Augusta got whacked upside the head twice in one day last week – with the news that veterans died needlessly while waiting for care at our VA hospital, and with disturbing allegations of animal mistreatment by researchers at Georgia Regents University.
The sensational claims against GRU captured much of the attention, and we discussed that in an editorial Saturday. But as much as companion animals rightly tug at our hearts, the needless deaths of veterans is clearly the bigger scandal.
Charlie Norwood Veterans Affairs Medical Center has acknowledged that three cancer patients died needlessly during the past two years because of delayed care in its gastrointestinal program.
And sadly, the deaths of those three unnamed veterans may be just the tip of a very dark iceberg. As The Chronicle reported, over a nearly four-year period ending in 2010, “mismanagement of staff and medical procedures led to five patients sustaining injury or death and more than 4,500 gastrointestinal endoscopy consults going unresolved, according to a 2012 report from the VA Inspector General’s Office.”
Officials had to bring in equipment and personnel “to handle a consultation caseload that topped 5,100 unresolved diagnostic screenings last year,” The Chronicle reported Friday.
Reports blame a former director of the medical center for the tragic outcomes.
Little could be worse, nothing could be more shameful for this country and this government, than to neglect a veteran to death. Men who donned the uniform and interrupted – and in many cases, then risked – their lives in order to make the United States safe and its people free and secure.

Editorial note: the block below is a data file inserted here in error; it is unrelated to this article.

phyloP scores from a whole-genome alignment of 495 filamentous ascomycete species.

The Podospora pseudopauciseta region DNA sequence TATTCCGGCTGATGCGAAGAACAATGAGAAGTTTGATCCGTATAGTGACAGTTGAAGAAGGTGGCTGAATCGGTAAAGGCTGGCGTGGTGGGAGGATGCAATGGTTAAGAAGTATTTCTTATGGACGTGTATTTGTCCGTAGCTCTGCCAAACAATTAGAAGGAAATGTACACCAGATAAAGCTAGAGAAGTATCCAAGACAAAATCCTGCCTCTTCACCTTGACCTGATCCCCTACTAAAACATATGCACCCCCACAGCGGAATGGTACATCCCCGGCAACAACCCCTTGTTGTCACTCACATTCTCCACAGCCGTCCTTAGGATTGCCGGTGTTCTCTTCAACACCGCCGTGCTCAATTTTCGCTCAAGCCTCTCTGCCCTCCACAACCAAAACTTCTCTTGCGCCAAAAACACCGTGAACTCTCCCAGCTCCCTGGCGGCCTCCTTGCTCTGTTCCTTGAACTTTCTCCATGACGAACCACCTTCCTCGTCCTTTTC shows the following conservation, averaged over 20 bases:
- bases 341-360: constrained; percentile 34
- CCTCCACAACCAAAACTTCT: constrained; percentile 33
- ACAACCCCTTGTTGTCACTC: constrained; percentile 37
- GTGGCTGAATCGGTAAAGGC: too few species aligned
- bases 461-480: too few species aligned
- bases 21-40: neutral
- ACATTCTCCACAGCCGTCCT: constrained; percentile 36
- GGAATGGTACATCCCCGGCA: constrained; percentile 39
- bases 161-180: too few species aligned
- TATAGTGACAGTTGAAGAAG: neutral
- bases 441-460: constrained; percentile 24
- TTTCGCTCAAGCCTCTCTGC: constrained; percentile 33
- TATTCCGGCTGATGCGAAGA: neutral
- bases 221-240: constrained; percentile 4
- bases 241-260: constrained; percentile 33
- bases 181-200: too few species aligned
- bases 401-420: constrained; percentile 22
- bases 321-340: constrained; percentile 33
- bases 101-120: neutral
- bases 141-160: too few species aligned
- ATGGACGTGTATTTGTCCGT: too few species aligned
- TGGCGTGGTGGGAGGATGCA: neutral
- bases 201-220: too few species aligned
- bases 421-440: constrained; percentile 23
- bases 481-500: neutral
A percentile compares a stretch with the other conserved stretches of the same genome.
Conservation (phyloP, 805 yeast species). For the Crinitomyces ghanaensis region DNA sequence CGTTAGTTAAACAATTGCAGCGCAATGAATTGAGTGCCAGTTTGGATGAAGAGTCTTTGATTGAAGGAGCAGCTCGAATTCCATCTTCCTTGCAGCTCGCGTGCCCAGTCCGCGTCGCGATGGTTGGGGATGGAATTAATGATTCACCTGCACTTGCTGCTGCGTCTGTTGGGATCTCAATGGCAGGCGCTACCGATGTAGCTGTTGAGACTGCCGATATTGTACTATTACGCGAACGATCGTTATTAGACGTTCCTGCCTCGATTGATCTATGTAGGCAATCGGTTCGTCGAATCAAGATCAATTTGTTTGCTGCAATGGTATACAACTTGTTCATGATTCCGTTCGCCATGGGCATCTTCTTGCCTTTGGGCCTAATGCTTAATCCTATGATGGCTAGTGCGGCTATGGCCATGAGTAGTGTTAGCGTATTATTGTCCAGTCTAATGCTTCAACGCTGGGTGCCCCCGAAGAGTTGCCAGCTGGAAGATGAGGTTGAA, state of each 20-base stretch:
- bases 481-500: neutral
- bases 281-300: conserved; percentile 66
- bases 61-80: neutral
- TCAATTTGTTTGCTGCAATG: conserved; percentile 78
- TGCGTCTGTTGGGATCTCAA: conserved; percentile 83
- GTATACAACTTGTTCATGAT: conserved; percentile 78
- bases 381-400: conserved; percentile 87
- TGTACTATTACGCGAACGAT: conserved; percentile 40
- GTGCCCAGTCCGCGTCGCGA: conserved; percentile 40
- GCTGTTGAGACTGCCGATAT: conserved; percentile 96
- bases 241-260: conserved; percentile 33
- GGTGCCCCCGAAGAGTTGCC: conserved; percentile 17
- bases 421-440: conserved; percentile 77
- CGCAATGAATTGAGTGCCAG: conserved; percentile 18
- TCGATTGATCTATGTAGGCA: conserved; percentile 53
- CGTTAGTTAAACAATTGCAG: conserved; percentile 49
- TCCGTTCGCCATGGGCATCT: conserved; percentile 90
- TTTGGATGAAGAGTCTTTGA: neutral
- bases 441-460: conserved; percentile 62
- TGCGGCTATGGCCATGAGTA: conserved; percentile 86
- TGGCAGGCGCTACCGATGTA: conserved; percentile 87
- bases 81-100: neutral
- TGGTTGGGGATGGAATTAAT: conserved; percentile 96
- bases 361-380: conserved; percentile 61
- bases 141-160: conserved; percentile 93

It is no consolation – in fact, it only compounds the horror – that, according to CNN, six more deaths, perhaps preventable, occurred at the Williams Jennings Bryan Dorn Veterans Medical Center in Columbia, S.C. –
allegedly under the same former director.
The VA found that mismanagement there led to “nearly 4,000 gastrointestinal appointment delays, which in turn led to 19 instances of serious injury or death for veteran patients.”
The thought of our aging veterans being so neglected is horrifying enough. But as others have pointed out, if this is the face of government health care, Americans might be well-advised to think again about entrusting that government to their own care.
In the meantime, the federal government has a long way to go to win back the trust of the veterans community and all of us who should have their backs.
“These brave service men fell victim to cancer that may have been avoided had they received specialized screenings during the early stages of the disease,” a VA spokesman wrote in an e-mailed statement. “We have worked diligently to eliminate the roadblocks that delayed these all important screenings and would like to share with you and our community our improvements and system changes that may keep other comrade at arms from falling victim to this insidious scourge, cancer.”
That’s a wonderful sentiment, but it’s not enough. Going forward, the Veterans Administration will have to exhibit concrete examples of system improvement and safeguards capable of preventing more such atrocities under its authority.
It will have to prove itself worthy of the sacred task of serving those who served us so honorably and well.